Wednesday, August 13, 2014

Funding the Senate - Where Does All of the Money Go?

Thanks to the Sunlight Foundation, we now have an inside look at where the do-nothing Senate spends taxpayers' money.  The information is provided every six months by the Secretary of the Senate who issues a massive 1800 page-long report on expenditures that is pretty much useless to analysts but, thanks to the Sunlight Foundation, we are now able to make some sense of where the Senate spends money.  Let's look at some examples from the time period between October 1, 2013 and March 31, 2014, focussing on non-Senator staff expenses.  Please keep in mind that the expenses or salaries are for a six month period only.  To put staff expenses into perspective, each Senator's base pay for the six month period is $87,000.

1.) Barry C. Black, the Chaplain to the Senate, was paid $75,349.93.

2.) Carrie Lynn Dove, the Mail Room Coordinator, was paid $25,573.93

3.) Patricia M Engle, a Cloakroom Assistant, was paid $38,014.93.  Interestingly, there are a total of seven Cloakroom Assistants who make between $17,499.96 and the aforementioned $38,014.93.

4.) There are two barber/stylists who were paid a total of $39083.84.  I am assuming that the amount given does not include tips.  In case you weren't aware, the Senate also has five hairstylists on staff who received between $14,129.49 and $27,524.88 over the six months.

5.) There are two cabinet makers on staff that were paid a total of $56,334.79.  If you include the salaries for the cabinet designer and the cabinet shop supervisor, the salaries paid for the four employees over the six month period jump to $158'795.03.

6.) The Senate is even interested in the climate.  Over the six month peril, Chief Climate Counsel Joseph Mendelson III was paid $82,912.50.

7.) There are a total of 86 Chiefs of Staff who worked for the entire six month period.  In total, they were paid $6.895 million or an average of $80,174.04.

8.) The Senate has a lot to communicate to voters.  As such, over the six month period, they had 73 Communications Directors who were employed for the full six months, making a total of $4.234 million between them.

9.) Constituents are obviously an important part of being a Senator.  To that end, the Senate has a raft of positions like Constituent Services Directors, Constituent Services Representatives, Constituent Advocates and Constituent Liaisons.  In fact, over the six month period, 328 Americans were employed in some form of constituent service provision, costing American taxpayers a total of $6.673 million.  Please note that this excludes Directors of Constituent Services which employed an additional 21 staff over at least part of the six month period.  It is interesting to note that 328 constituent services personnel make less than 86 Chiefs of Staff, so apparently, constituents aren't quite as important once they've cast their votes.

10.)  Doorkeeping is obviously very important to Senators, in fact, it's so important that they hired a total of 36 Doorkeepers, Doorkeeper Managers or Doorkeeper Supervisors at some point during the six months, paying them a total of $653,552.71.  If you should happen to have found yourself at the top of the heap as a Doorkeeper Manager, you would have earned $59,413.66 for six months of work.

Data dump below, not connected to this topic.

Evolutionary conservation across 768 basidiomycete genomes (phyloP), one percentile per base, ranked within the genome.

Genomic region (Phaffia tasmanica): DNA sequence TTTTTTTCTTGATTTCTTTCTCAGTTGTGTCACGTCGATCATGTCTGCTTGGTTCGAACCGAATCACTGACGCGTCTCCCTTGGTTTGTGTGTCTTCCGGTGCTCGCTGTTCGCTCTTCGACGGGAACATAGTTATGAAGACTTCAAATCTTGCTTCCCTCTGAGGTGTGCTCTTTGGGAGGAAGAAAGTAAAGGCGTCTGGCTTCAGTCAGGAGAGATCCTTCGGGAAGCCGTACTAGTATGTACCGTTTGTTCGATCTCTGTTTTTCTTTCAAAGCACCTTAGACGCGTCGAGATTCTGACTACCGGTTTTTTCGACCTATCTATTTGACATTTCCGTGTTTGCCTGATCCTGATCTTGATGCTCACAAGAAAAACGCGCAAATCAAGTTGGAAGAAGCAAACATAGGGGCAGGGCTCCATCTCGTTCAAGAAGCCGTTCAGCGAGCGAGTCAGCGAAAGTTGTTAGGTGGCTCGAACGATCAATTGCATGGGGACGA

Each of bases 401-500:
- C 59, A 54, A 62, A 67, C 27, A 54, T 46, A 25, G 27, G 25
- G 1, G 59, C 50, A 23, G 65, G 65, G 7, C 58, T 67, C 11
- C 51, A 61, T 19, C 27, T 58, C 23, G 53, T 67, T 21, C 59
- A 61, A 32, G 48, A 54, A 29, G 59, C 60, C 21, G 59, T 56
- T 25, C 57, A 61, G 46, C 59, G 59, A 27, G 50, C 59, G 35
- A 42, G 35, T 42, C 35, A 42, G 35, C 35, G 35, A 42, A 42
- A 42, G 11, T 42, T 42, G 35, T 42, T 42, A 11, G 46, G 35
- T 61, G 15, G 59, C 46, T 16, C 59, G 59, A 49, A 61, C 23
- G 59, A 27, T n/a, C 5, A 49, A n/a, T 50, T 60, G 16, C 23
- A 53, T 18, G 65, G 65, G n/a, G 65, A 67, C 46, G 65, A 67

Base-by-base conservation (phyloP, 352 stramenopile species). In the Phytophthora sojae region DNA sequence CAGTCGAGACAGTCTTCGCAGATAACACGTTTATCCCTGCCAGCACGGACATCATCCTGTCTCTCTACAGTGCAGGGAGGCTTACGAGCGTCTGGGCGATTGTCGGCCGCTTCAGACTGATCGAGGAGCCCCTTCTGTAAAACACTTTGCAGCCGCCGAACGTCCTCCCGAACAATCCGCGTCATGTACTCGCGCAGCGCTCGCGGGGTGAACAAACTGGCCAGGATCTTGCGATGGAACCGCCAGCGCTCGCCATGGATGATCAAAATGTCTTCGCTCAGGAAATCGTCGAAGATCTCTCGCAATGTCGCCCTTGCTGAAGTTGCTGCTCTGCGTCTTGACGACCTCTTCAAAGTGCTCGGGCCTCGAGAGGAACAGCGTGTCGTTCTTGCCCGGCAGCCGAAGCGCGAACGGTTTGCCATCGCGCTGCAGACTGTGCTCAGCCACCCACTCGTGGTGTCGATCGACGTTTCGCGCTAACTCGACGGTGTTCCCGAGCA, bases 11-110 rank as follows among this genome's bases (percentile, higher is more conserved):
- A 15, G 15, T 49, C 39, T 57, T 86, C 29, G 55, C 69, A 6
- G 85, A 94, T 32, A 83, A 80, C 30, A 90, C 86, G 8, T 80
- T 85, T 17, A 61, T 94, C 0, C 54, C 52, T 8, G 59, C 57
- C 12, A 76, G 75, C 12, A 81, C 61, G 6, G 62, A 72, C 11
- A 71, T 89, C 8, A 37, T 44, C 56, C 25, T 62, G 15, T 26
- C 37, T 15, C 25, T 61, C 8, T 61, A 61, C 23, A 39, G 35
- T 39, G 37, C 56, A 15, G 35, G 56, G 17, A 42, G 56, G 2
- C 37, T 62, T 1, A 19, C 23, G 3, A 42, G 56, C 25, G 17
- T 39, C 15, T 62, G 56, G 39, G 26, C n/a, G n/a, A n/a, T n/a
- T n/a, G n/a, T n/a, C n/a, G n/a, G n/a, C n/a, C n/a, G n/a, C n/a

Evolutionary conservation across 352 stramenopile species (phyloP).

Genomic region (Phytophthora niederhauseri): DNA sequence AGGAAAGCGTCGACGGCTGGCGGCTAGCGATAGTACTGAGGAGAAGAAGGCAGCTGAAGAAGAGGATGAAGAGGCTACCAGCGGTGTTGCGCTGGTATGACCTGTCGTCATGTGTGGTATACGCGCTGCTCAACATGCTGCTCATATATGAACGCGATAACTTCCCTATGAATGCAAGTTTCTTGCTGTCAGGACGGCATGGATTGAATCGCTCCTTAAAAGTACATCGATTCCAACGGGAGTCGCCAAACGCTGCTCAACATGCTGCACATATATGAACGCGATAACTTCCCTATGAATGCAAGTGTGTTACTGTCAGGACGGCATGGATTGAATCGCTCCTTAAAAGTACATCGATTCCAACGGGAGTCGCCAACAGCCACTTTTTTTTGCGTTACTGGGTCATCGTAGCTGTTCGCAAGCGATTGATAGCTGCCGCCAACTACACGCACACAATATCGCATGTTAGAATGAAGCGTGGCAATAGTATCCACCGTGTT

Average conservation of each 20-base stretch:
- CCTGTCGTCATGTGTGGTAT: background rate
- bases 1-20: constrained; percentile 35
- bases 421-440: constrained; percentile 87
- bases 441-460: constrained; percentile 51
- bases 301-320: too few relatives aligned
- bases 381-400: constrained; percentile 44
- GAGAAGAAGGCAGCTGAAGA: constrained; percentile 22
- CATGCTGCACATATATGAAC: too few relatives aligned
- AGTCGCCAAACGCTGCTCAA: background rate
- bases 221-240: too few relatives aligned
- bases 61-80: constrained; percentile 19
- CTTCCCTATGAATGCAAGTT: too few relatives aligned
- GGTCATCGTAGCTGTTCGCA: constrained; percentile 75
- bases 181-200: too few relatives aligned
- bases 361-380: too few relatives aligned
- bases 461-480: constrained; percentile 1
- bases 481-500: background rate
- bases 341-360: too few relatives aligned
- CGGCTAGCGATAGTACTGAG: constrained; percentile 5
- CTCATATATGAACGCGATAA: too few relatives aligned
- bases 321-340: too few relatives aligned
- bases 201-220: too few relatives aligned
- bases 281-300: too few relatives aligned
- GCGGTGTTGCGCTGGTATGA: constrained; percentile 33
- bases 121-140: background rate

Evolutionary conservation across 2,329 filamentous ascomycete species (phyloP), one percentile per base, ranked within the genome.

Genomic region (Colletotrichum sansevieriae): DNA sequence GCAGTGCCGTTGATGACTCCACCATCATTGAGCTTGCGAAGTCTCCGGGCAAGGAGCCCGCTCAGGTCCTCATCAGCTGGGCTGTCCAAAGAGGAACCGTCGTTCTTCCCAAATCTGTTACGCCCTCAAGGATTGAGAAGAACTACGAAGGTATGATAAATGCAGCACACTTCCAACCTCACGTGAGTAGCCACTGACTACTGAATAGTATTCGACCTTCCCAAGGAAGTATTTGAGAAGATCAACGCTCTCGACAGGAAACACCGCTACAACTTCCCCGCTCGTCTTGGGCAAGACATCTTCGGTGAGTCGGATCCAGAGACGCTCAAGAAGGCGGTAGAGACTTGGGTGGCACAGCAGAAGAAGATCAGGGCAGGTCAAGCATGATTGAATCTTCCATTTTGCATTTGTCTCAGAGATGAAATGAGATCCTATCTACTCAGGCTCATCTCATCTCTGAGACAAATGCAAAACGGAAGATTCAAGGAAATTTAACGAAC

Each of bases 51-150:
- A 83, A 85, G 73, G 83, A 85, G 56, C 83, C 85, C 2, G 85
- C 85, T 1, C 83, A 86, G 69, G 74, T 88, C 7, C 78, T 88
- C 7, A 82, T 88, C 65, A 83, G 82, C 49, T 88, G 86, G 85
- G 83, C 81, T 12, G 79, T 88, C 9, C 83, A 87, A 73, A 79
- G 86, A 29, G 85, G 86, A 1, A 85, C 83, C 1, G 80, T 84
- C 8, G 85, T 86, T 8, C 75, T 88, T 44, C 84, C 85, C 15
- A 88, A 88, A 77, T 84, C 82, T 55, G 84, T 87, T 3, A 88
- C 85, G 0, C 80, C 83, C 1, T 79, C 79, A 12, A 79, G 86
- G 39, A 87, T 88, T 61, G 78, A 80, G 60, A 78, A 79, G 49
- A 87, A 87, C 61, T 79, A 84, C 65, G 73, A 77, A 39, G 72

11.) There are a plethora of Legislative Assistants.  Over the six months, there were a total of 260 Legislative Assistants who were paid a total of $8.559 million.  Please note that this does not include the large number of Legislative Aides.

12.) There are 22 mail carriers.  For the six month period, their total compensation was $432,852.22 or an average of $19,675.10 each.  In total, there are 64 staff members associated with "mail".

Let's close with this item.  There were a significant number of $35 payments that appeared in the category "Fees and Other Charges", in fact, there were nearly 50 payments to a company that goes by the name of "Shred It", located in Arkansas, Phoenix and Memphis among others.  Along with Shred It, there were other companies gainfully occupied in shredding all of those incriminating documents including Proshred, Shredding Network, Shred X, Gone for Good Shredding, American Document Shredding and A Shred Ahead.   I think that speaks for itself.

Thanks to the Sunlight Foundation, we now know that, in total over the six month period from October 1, 2013 and March 31, 2014, the Senate cost American taxpayers $316,346,057.40 on over 41000 line items.

In a future posting, I'll take a more detailed look at some of the Senator's travel and miscellaneous expenses which I'm certain will provide us with some cheap, or should I say expensive, entertainment.


  1. You would think as rich as most of senators are they could afford to get their hair cut and styled without costing the tax payer....

  2. Great article PJ, as always. I maintain that public servants must be held to a higher standard regarding income and expenses, as public funds (forced taxation) must show a net public benefit. Unlike the private sector, where one has a distinct option to unload shares in a company that is being mismanaged and invest elsewhere; this is not often the case with government. Your article comes on the heels of news recently released that Canadians pay more on taxes than any other expense (food, housing etc.) Thus, when one hears about the financial inefficiency that often takes place within government spending, it should elicit a strong response from the electorate.

    I have come to understand that humans are utility maximizers. This principle can be applied to the entire political spectrum. Whether one works for a union, industry, government or charity, humans will invariably feel entitled to more while expecting to do less work.